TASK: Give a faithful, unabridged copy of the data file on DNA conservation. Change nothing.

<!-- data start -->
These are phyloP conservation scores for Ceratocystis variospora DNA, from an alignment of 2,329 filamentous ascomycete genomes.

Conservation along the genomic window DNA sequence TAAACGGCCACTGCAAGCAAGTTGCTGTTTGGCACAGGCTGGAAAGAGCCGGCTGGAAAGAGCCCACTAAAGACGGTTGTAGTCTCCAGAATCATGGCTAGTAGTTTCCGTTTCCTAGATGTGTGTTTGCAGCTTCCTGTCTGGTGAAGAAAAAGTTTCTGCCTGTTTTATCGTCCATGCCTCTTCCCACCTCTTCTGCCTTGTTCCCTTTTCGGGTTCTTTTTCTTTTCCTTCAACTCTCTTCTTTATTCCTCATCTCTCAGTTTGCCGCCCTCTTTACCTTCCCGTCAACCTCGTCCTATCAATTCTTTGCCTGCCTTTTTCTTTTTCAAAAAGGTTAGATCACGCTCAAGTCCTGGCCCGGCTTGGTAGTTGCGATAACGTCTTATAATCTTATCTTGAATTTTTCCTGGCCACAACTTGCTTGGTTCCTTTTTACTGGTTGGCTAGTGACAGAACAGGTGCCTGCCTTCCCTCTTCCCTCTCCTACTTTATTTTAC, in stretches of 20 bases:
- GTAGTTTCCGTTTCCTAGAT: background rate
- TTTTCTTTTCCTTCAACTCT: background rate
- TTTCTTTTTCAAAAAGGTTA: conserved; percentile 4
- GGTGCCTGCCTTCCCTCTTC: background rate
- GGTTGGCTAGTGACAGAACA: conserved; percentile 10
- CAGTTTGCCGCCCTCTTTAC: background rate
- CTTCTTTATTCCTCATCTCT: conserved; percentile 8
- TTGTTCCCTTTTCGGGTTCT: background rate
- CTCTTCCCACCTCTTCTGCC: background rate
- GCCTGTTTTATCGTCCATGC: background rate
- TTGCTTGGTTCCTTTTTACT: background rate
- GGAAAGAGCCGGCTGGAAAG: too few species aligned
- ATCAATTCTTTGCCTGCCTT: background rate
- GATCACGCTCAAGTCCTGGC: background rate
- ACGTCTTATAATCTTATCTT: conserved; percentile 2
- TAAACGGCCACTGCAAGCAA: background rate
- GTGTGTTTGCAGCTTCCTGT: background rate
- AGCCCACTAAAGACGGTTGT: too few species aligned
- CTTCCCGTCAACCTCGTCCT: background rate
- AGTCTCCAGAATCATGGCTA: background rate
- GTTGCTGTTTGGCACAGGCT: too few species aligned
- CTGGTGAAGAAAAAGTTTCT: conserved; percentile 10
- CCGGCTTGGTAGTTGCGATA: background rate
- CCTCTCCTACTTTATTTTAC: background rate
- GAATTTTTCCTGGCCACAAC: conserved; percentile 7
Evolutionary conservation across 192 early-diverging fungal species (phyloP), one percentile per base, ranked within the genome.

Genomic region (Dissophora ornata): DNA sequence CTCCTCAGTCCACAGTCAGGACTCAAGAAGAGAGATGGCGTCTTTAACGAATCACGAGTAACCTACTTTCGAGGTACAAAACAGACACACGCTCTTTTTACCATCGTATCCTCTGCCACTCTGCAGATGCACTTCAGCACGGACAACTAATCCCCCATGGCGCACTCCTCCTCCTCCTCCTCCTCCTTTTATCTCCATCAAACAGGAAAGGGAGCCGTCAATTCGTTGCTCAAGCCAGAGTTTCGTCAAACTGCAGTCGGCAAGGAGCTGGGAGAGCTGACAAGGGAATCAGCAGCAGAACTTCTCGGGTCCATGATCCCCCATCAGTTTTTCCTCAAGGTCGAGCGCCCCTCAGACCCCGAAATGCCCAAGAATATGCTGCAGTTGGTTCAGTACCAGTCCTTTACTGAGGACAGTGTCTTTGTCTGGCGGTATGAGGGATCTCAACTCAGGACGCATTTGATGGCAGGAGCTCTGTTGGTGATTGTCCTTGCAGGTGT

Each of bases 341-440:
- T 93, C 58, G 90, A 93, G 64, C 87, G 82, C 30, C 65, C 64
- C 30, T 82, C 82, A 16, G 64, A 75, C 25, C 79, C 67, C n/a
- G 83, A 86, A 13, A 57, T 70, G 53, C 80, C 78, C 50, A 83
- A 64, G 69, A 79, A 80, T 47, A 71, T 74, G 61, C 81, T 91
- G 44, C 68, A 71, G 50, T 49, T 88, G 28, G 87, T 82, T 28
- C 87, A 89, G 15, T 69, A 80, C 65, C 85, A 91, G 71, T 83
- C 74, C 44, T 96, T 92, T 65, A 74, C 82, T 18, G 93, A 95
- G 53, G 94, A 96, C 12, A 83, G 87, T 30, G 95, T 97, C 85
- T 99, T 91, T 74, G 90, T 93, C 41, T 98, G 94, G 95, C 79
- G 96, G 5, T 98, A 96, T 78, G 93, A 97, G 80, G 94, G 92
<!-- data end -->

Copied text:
These are phyloP conservation scores for Ceratocystis variospora DNA, from an alignment of 2,329 filamentous ascomycete genomes.

Conservation along the genomic window DNA sequence TAAACGGCCACTGCAAGCAAGTTGCTGTTTGGCACAGGCTGGAAAGAGCCGGCTGGAAAGAGCCCACTAAAGACGGTTGTAGTCTCCAGAATCATGGCTAGTAGTTTCCGTTTCCTAGATGTGTGTTTGCAGCTTCCTGTCTGGTGAAGAAAAAGTTTCTGCCTGTTTTATCGTCCATGCCTCTTCCCACCTCTTCTGCCTTGTTCCCTTTTCGGGTTCTTTTTCTTTTCCTTCAACTCTCTTCTTTATTCCTCATCTCTCAGTTTGCCGCCCTCTTTACCTTCCCGTCAACCTCGTCCTATCAATTCTTTGCCTGCCTTTTTCTTTTTCAAAAAGGTTAGATCACGCTCAAGTCCTGGCCCGGCTTGGTAGTTGCGATAACGTCTTATAATCTTATCTTGAATTTTTCCTGGCCACAACTTGCTTGGTTCCTTTTTACTGGTTGGCTAGTGACAGAACAGGTGCCTGCCTTCCCTCTTCCCTCTCCTACTTTATTTTAC, in stretches of 20 bases:
- GTAGTTTCCGTTTCCTAGAT: background rate
- TTTTCTTTTCCTTCAACTCT: background rate
- TTTCTTTTTCAAAAAGGTTA: conserved; percentile 4
- GGTGCCTGCCTTCCCTCTTC: background rate
- GGTTGGCTAGTGACAGAACA: conserved; percentile 10
- CAGTTTGCCGCCCTCTTTAC: background rate
- CTTCTTTATTCCTCATCTCT: conserved; percentile 8
- TTGTTCCCTTTTCGGGTTCT: background rate
- CTCTTCCCACCTCTTCTGCC: background rate
- GCCTGTTTTATCGTCCATGC: background rate
- TTGCTTGGTTCCTTTTTACT: background rate
- GGAAAGAGCCGGCTGGAAAG: too few species aligned
- ATCAATTCTTTGCCTGCCTT: background rate
- GATCACGCTCAAGTCCTGGC: background rate
- ACGTCTTATAATCTTATCTT: conserved; percentile 2
- TAAACGGCCACTGCAAGCAA: background rate
- GTGTGTTTGCAGCTTCCTGT: background rate
- AGCCCACTAAAGACGGTTGT: too few species aligned
- CTTCCCGTCAACCTCGTCCT: background rate
- AGTCTCCAGAATCATGGCTA: background rate
- GTTGCTGTTTGGCACAGGCT: too few species aligned
- CTGGTGAAGAAAAAGTTTCT: conserved; percentile 10
- CCGGCTTGGTAGTTGCGATA: background rate
- CCTCTCCTACTTTATTTTAC: background rate
- GAATTTTTCCTGGCCACAAC: conserved; percentile 7
Evolutionary conservation across 192 early-diverging fungal species (phyloP), one percentile per base, ranked within the genome.

Genomic region (Dissophora ornata): DNA sequence CTCCTCAGTCCACAGTCAGGACTCAAGAAGAGAGATGGCGTCTTTAACGAATCACGAGTAACCTACTTTCGAGGTACAAAACAGACACACGCTCTTTTTACCATCGTATCCTCTGCCACTCTGCAGATGCACTTCAGCACGGACAACTAATCCCCCATGGCGCACTCCTCCTCCTCCTCCTCCTCCTTTTATCTCCATCAAACAGGAAAGGGAGCCGTCAATTCGTTGCTCAAGCCAGAGTTTCGTCAAACTGCAGTCGGCAAGGAGCTGGGAGAGCTGACAAGGGAATCAGCAGCAGAACTTCTCGGGTCCATGATCCCCCATCAGTTTTTCCTCAAGGTCGAGCGCCCCTCAGACCCCGAAATGCCCAAGAATATGCTGCAGTTGGTTCAGTACCAGTCCTTTACTGAGGACAGTGTCTTTGTCTGGCGGTATGAGGGATCTCAACTCAGGACGCATTTGATGGCAGGAGCTCTGTTGGTGATTGTCCTTGCAGGTGT

Each of bases 341-440:
- T 93, C 58, G 90, A 93, G 64, C 87, G 82, C 30, C 65, C 64
- C 30, T 82, C 82, A 16, G 64, A 75, C 25, C 79, C 67, C n/a
- G 83, A 86, A 13, A 57, T 70, G 53, C 80, C 78, C 50, A 83
- A 64, G 69, A 79, A 80, T 47, A 71, T 74, G 61, C 81, T 91
- G 44, C 68, A 71, G 50, T 49, T 88, G 28, G 87, T 82, T 28
- C 87, A 89, G 15, T 69, A 80, C 65, C 85, A 91, G 71, T 83
- C 74, C 44, T 96, T 92, T 65, A 74, C 82, T 18, G 93, A 95
- G 53, G 94, A 96, C 12, A 83, G 87, T 30, G 95, T 97, C 85
- T 99, T 91, T 74, G 90, T 93, C 41, T 98, G 94, G 95, C 79
- G 96, G 5, T 98, A 96, T 78, G 93, A 97, G 80, G 94, G 92